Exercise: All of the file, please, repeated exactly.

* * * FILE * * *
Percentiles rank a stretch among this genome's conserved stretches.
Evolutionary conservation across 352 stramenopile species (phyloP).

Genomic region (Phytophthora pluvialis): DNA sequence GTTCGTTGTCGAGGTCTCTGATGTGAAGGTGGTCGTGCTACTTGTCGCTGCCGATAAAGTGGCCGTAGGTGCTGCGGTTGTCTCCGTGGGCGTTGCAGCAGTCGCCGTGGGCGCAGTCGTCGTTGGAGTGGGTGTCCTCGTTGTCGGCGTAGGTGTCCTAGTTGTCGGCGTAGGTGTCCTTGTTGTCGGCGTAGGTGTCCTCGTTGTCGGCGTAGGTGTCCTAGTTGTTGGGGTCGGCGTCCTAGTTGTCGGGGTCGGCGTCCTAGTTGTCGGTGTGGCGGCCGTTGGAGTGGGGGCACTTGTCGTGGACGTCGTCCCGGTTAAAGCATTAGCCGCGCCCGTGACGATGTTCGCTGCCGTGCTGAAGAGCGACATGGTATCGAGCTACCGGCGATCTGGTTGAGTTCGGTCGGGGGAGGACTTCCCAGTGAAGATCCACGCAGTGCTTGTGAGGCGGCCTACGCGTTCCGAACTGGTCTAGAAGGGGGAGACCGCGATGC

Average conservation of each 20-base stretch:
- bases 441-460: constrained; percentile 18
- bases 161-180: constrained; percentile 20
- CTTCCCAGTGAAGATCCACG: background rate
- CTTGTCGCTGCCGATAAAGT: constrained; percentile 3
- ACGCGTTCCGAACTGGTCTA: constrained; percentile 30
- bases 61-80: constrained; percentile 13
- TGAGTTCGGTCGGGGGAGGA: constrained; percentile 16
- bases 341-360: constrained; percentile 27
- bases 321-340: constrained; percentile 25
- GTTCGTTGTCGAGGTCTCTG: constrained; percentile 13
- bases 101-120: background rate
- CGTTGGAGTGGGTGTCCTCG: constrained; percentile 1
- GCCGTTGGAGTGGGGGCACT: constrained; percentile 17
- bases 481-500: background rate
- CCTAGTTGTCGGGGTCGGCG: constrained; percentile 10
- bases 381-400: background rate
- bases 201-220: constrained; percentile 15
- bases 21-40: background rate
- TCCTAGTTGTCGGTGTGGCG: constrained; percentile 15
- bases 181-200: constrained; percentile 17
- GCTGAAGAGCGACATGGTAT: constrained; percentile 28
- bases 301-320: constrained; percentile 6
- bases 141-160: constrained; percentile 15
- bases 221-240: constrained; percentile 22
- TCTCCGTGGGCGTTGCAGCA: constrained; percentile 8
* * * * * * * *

Percentiles rank a stretch among this genome's conserved stretches.
Evolutionary conservation across 352 stramenopile species (phyloP).

Genomic region (Phytophthora pluvialis): DNA sequence GTTCGTTGTCGAGGTCTCTGATGTGAAGGTGGTCGTGCTACTTGTCGCTGCCGATAAAGTGGCCGTAGGTGCTGCGGTTGTCTCCGTGGGCGTTGCAGCAGTCGCCGTGGGCGCAGTCGTCGTTGGAGTGGGTGTCCTCGTTGTCGGCGTAGGTGTCCTAGTTGTCGGCGTAGGTGTCCTTGTTGTCGGCGTAGGTGTCCTCGTTGTCGGCGTAGGTGTCCTAGTTGTTGGGGTCGGCGTCCTAGTTGTCGGGGTCGGCGTCCTAGTTGTCGGTGTGGCGGCCGTTGGAGTGGGGGCACTTGTCGTGGACGTCGTCCCGGTTAAAGCATTAGCCGCGCCCGTGACGATGTTCGCTGCCGTGCTGAAGAGCGACATGGTATCGAGCTACCGGCGATCTGGTTGAGTTCGGTCGGGGGAGGACTTCCCAGTGAAGATCCACGCAGTGCTTGTGAGGCGGCCTACGCGTTCCGAACTGGTCTAGAAGGGGGAGACCGCGATGC

Average conservation of each 20-base stretch:
- bases 441-460: constrained; percentile 18
- bases 161-180: constrained; percentile 20
- CTTCCCAGTGAAGATCCACG: background rate
- CTTGTCGCTGCCGATAAAGT: constrained; percentile 3
- ACGCGTTCCGAACTGGTCTA: constrained; percentile 30
- bases 61-80: constrained; percentile 13
- TGAGTTCGGTCGGGGGAGGA: constrained; percentile 16
- bases 341-360: constrained; percentile 27
- bases 321-340: constrained; percentile 25
- GTTCGTTGTCGAGGTCTCTG: constrained; percentile 13
- bases 101-120: background rate
- CGTTGGAGTGGGTGTCCTCG: constrained; percentile 1
- GCCGTTGGAGTGGGGGCACT: constrained; percentile 17
- bases 481-500: background rate
- CCTAGTTGTCGGGGTCGGCG: constrained; percentile 10
- bases 381-400: background rate
- bases 201-220: constrained; percentile 15
- bases 21-40: background rate
- TCCTAGTTGTCGGTGTGGCG: constrained; percentile 15
- bases 181-200: constrained; percentile 17
- GCTGAAGAGCGACATGGTAT: constrained; percentile 28
- bases 301-320: constrained; percentile 6
- bases 141-160: constrained; percentile 15
- bases 221-240: constrained; percentile 22
- TCTCCGTGGGCGTTGCAGCA: constrained; percentile 8